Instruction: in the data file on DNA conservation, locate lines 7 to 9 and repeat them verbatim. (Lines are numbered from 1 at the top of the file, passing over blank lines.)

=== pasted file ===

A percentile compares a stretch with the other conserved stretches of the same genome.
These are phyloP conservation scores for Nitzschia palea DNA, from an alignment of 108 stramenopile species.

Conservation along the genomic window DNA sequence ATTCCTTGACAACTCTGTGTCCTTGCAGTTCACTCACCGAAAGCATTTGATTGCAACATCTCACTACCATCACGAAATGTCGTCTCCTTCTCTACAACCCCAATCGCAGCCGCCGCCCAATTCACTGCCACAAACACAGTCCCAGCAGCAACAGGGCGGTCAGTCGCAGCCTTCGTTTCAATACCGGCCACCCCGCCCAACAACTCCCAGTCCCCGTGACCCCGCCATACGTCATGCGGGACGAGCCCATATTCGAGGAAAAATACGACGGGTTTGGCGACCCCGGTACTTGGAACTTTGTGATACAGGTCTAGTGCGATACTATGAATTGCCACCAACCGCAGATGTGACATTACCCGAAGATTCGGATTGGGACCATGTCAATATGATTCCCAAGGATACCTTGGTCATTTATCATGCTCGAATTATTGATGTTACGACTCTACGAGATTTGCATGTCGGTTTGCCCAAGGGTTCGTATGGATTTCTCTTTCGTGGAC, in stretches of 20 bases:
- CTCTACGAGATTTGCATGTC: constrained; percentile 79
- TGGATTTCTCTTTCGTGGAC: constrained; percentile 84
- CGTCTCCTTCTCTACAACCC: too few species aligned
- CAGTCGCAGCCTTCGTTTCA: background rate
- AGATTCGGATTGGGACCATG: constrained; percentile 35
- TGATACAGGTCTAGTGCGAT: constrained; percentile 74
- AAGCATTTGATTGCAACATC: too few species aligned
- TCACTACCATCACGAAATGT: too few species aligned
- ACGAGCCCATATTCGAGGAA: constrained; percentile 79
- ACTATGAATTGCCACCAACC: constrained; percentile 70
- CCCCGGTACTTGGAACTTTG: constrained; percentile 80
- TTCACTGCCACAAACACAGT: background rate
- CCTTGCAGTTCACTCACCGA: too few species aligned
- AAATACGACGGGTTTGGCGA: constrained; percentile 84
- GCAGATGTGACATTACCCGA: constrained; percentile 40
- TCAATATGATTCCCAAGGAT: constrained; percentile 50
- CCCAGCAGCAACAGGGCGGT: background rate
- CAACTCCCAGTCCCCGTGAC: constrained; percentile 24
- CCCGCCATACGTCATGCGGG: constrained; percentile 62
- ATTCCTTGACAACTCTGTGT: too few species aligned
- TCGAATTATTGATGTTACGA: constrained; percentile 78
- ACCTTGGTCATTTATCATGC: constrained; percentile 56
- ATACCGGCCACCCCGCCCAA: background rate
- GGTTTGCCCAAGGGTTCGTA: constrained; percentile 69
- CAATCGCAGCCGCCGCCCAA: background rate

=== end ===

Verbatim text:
- CAGTCGCAGCCTTCGTTTCA: background rate
- AGATTCGGATTGGGACCATG: constrained; percentile 35
- TGATACAGGTCTAGTGCGAT: constrained; percentile 74